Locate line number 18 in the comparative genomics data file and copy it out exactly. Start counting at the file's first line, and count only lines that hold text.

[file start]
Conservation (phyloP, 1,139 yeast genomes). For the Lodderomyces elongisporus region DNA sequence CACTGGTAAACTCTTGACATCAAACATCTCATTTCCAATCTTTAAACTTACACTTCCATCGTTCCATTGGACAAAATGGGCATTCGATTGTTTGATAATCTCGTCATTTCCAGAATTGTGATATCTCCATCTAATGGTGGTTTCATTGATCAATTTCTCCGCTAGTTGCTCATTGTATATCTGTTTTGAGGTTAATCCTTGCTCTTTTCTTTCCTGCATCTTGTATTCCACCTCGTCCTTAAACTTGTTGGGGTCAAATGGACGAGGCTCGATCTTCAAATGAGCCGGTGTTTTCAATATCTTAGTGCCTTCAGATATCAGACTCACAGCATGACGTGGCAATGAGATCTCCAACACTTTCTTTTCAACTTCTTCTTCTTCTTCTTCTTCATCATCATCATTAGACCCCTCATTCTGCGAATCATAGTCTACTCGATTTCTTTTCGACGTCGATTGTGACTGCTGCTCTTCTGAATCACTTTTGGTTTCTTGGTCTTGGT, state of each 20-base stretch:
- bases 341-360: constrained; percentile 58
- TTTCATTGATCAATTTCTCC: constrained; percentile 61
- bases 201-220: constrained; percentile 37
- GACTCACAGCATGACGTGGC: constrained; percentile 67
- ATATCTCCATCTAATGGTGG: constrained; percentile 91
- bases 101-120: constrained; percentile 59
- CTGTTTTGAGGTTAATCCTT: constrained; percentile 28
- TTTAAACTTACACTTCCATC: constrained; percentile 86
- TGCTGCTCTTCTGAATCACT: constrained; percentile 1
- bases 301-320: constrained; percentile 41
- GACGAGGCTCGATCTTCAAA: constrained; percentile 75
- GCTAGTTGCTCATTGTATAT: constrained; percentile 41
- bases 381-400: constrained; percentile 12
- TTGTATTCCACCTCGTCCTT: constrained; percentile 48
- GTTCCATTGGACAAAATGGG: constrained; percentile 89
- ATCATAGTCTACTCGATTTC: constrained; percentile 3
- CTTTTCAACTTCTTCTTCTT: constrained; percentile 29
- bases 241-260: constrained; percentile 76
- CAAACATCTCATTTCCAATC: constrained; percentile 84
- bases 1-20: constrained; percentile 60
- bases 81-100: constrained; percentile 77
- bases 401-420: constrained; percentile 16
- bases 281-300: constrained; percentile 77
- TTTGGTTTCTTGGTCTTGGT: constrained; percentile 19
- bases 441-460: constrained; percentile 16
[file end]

- CTTTTCAACTTCTTCTTCTT: constrained; percentile 29